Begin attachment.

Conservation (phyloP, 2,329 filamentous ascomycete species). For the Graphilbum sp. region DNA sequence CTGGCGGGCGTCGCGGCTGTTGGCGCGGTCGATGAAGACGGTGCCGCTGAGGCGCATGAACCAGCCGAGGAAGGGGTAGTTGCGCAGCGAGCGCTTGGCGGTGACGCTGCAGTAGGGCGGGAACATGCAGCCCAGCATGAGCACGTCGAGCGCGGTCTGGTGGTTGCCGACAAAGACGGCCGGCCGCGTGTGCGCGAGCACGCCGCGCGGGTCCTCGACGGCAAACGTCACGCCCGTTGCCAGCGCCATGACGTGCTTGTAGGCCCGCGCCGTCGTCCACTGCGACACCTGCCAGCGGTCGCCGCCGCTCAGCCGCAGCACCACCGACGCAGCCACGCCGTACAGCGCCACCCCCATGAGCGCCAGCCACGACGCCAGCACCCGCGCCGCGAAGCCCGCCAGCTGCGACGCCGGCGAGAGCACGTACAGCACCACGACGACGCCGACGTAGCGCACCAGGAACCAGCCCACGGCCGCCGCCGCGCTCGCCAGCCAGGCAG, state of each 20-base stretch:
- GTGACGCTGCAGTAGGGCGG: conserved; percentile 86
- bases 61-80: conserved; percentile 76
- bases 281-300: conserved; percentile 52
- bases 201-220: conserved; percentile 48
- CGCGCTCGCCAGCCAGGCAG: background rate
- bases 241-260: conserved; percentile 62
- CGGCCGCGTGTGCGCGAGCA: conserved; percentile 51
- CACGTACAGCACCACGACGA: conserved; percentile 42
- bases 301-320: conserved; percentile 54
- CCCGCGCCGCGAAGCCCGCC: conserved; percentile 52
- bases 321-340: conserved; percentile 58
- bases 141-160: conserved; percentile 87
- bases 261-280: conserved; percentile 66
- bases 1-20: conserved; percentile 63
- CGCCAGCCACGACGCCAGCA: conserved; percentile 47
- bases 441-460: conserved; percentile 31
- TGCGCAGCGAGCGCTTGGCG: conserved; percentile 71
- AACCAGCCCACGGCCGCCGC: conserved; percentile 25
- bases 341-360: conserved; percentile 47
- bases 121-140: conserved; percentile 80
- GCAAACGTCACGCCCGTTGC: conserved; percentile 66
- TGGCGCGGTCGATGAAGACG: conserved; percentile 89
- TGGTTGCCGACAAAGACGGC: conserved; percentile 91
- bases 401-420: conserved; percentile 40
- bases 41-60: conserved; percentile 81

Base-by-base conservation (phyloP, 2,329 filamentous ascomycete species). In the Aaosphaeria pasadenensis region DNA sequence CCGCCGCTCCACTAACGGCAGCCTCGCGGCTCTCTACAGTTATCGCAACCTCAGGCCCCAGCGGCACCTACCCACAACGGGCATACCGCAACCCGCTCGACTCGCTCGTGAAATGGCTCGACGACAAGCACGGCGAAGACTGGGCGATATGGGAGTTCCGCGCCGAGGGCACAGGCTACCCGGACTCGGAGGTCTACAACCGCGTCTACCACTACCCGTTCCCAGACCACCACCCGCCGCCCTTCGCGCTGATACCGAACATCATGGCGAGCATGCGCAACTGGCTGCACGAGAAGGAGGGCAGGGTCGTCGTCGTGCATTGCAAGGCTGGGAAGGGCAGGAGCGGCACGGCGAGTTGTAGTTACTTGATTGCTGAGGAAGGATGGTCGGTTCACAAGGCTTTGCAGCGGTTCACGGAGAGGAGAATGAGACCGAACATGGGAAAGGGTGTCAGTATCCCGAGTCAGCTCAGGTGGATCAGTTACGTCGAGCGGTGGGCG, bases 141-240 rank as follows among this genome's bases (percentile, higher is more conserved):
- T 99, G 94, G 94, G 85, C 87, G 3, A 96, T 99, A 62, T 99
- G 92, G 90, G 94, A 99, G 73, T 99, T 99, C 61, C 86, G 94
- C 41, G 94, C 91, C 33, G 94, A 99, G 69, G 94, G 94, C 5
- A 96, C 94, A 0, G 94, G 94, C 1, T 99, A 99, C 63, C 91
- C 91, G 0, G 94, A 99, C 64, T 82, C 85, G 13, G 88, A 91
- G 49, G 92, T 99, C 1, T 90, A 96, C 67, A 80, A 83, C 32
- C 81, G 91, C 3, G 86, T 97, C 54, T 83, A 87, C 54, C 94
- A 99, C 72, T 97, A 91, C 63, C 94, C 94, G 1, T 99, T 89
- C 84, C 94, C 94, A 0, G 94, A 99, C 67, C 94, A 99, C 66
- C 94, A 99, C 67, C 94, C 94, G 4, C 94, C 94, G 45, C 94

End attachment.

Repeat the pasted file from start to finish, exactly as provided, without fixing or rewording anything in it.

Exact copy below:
Conservation (phyloP, 2,329 filamentous ascomycete species). For the Graphilbum sp. region DNA sequence CTGGCGGGCGTCGCGGCTGTTGGCGCGGTCGATGAAGACGGTGCCGCTGAGGCGCATGAACCAGCCGAGGAAGGGGTAGTTGCGCAGCGAGCGCTTGGCGGTGACGCTGCAGTAGGGCGGGAACATGCAGCCCAGCATGAGCACGTCGAGCGCGGTCTGGTGGTTGCCGACAAAGACGGCCGGCCGCGTGTGCGCGAGCACGCCGCGCGGGTCCTCGACGGCAAACGTCACGCCCGTTGCCAGCGCCATGACGTGCTTGTAGGCCCGCGCCGTCGTCCACTGCGACACCTGCCAGCGGTCGCCGCCGCTCAGCCGCAGCACCACCGACGCAGCCACGCCGTACAGCGCCACCCCCATGAGCGCCAGCCACGACGCCAGCACCCGCGCCGCGAAGCCCGCCAGCTGCGACGCCGGCGAGAGCACGTACAGCACCACGACGACGCCGACGTAGCGCACCAGGAACCAGCCCACGGCCGCCGCCGCGCTCGCCAGCCAGGCAG, state of each 20-base stretch:
- GTGACGCTGCAGTAGGGCGG: conserved; percentile 86
- bases 61-80: conserved; percentile 76
- bases 281-300: conserved; percentile 52
- bases 201-220: conserved; percentile 48
- CGCGCTCGCCAGCCAGGCAG: background rate
- bases 241-260: conserved; percentile 62
- CGGCCGCGTGTGCGCGAGCA: conserved; percentile 51
- CACGTACAGCACCACGACGA: conserved; percentile 42
- bases 301-320: conserved; percentile 54
- CCCGCGCCGCGAAGCCCGCC: conserved; percentile 52
- bases 321-340: conserved; percentile 58
- bases 141-160: conserved; percentile 87
- bases 261-280: conserved; percentile 66
- bases 1-20: conserved; percentile 63
- CGCCAGCCACGACGCCAGCA: conserved; percentile 47
- bases 441-460: conserved; percentile 31
- TGCGCAGCGAGCGCTTGGCG: conserved; percentile 71
- AACCAGCCCACGGCCGCCGC: conserved; percentile 25
- bases 341-360: conserved; percentile 47
- bases 121-140: conserved; percentile 80
- GCAAACGTCACGCCCGTTGC: conserved; percentile 66
- TGGCGCGGTCGATGAAGACG: conserved; percentile 89
- TGGTTGCCGACAAAGACGGC: conserved; percentile 91
- bases 401-420: conserved; percentile 40
- bases 41-60: conserved; percentile 81

Base-by-base conservation (phyloP, 2,329 filamentous ascomycete species). In the Aaosphaeria pasadenensis region DNA sequence CCGCCGCTCCACTAACGGCAGCCTCGCGGCTCTCTACAGTTATCGCAACCTCAGGCCCCAGCGGCACCTACCCACAACGGGCATACCGCAACCCGCTCGACTCGCTCGTGAAATGGCTCGACGACAAGCACGGCGAAGACTGGGCGATATGGGAGTTCCGCGCCGAGGGCACAGGCTACCCGGACTCGGAGGTCTACAACCGCGTCTACCACTACCCGTTCCCAGACCACCACCCGCCGCCCTTCGCGCTGATACCGAACATCATGGCGAGCATGCGCAACTGGCTGCACGAGAAGGAGGGCAGGGTCGTCGTCGTGCATTGCAAGGCTGGGAAGGGCAGGAGCGGCACGGCGAGTTGTAGTTACTTGATTGCTGAGGAAGGATGGTCGGTTCACAAGGCTTTGCAGCGGTTCACGGAGAGGAGAATGAGACCGAACATGGGAAAGGGTGTCAGTATCCCGAGTCAGCTCAGGTGGATCAGTTACGTCGAGCGGTGGGCG, bases 141-240 rank as follows among this genome's bases (percentile, higher is more conserved):
- T 99, G 94, G 94, G 85, C 87, G 3, A 96, T 99, A 62, T 99
- G 92, G 90, G 94, A 99, G 73, T 99, T 99, C 61, C 86, G 94
- C 41, G 94, C 91, C 33, G 94, A 99, G 69, G 94, G 94, C 5
- A 96, C 94, A 0, G 94, G 94, C 1, T 99, A 99, C 63, C 91
- C 91, G 0, G 94, A 99, C 64, T 82, C 85, G 13, G 88, A 91
- G 49, G 92, T 99, C 1, T 90, A 96, C 67, A 80, A 83, C 32
- C 81, G 91, C 3, G 86, T 97, C 54, T 83, A 87, C 54, C 94
- A 99, C 72, T 97, A 91, C 63, C 94, C 94, G 1, T 99, T 89
- C 84, C 94, C 94, A 0, G 94, A 99, C 67, C 94, A 99, C 66
- C 94, A 99, C 67, C 94, C 94, G 4, C 94, C 94, G 45, C 94